Risk Factors and Complications Associated with Polycythemia Vera (PV)


Risk factors for developing polycythemia vera (PV) are discussed by Aaron Gerds, MD, MS.

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Aaron Gerds, MD, MS: Hi. Welcome to this discussion of the updated NCCN [National Comprehensive Cancer Network] guidelines for polycythemia vera [PV]. It’s a pleasure to be with you today. My name is Aaron Gerds. I’m [an] associate professor of medicine at the Cleveland Clinic Taussig Cancer Institute [in Ohio]. I also serve as the medical director for the Case Comprehensive Cancer Center Clinical Research Office, as well as the deputy director for clinical research here at the Taussig Cancer Institute. With that, we will jump into our questions.

For most people there aren’t broadly established risk factors for developing polycythemia vera. And again, I’m specifically speaking about polycythemia vera, the disease driven by JAK/STAT activation within the bone marrow as opposed to a secondary erythrocyte ptosis where the body is asking for more red cells via erythropoietin and the red cells are being produced as a response. [With] polycythemia vera we know that there are some associations with prior chemotherapy or radiation for other cancers. There are certainly family and familial predisposition syndromes as well as emerging data linking MPNs [myeloproliferative neoplasms] in general with Agent Orange exposure. But outside that, there are few things that we know that can directly increase one’s risk for developing polycythemia vera. For most people, it’s acquired and simply acquired during the lifespan of someone. We know that JAK mutations are common in this thing called clonal hematopoiesis of indeterminate potential [CHIP]. And those can ultimately turn into cases of polycythemia vera.

When we think about complications associated with PV in 2 different categories, one is certainly disease progression, where polycythemia vera over time becomes a more aggressive form, [such as] post–polycythemia vera, a myelofibrosis, or even accelerated or blast phase MPN, which is akin to acute myeloid leukemia. The other way we think about complications of PV are the more immediate effects, whether we’re talking symptoms related to cytokine release [syndrome] like night sweats and fevers, or due to increased spleen size, like early satiety and abdominal discomfort, as well as the overall arching risk of bleeding and clotting. So when we think about treatment of [PV], we tend to think about the latter most often—controlling symptoms that may be associated with polycythemia vera and minimizing thrombosis or blood clot risk.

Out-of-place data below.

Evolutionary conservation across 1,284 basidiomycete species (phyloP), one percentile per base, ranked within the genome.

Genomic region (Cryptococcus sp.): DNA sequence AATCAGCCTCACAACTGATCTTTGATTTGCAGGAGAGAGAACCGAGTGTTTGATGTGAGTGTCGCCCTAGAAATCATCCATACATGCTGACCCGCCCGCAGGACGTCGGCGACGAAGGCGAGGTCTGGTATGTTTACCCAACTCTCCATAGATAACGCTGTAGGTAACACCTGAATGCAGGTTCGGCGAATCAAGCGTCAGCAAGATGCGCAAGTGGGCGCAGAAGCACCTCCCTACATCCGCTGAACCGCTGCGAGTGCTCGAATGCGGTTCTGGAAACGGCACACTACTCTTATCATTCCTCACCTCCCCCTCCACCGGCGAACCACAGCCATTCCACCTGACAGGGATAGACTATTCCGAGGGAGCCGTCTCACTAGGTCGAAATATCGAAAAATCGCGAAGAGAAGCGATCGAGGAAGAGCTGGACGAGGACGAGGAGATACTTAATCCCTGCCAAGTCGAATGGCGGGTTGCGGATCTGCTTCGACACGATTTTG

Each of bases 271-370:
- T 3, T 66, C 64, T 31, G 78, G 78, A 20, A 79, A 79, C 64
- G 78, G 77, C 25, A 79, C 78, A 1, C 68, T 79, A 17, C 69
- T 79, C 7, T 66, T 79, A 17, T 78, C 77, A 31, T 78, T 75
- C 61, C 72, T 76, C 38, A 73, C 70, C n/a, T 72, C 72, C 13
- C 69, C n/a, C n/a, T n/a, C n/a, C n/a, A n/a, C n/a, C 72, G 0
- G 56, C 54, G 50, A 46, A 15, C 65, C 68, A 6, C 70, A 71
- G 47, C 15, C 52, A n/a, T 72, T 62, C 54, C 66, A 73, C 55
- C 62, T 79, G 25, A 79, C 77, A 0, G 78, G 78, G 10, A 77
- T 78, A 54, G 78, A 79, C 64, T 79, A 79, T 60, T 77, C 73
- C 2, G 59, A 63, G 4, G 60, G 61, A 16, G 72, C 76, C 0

Most often when we talk about low- and high-risk polycythemia vera, we’re talking about thrombosis risk or the risk of developing a blood clot, either arterial or venous, and age is a strong predictor of blood clot. As we age, our risk for blood clots go up, as well as a prior history of blood clots. Nothing predicts the future like the past. All the patients or almost all patients, I would probably say, have a JAK2 V617F mutation, which is associated with a higher risk of thrombosis as well. There are other things that are nodded toward but are not part of the established criteria for determining high or low risk, like elevated white blood cell count, among others. That can be an additional risk factor for having a blood clot. So traditionally we think about age and thrombosis history, but we also look to other things like high white blood cell count as other predictors for blood clots in patients with polycythemia vera.

So while is not clearly defined in low-risk PV, certainly these folks can land in the hospital, and they can lie in a hospital for all kinds of reasons. They can be hospitalized for other medical conditions that they may have. Often, if we think about PV-related admissions, thrombosis is going to be the big one, whether we’re talking about pulmonary emboli or, even more seriously, blood clots in the liver and the other vessels supplying the gut. Those are certainly acute and life-threatening clots as well. Patients with polycythemia vera can also be admitted with strokes and heart attacks, and all of these things can be addressed most directly based on the regionality of the blood clot, but also within the context of the setting of the polycythemia vera controlling the other blood counts, as well as potentially lifelong anticoagulation.

Transcript is AI-generated and edited for clarity and readability.

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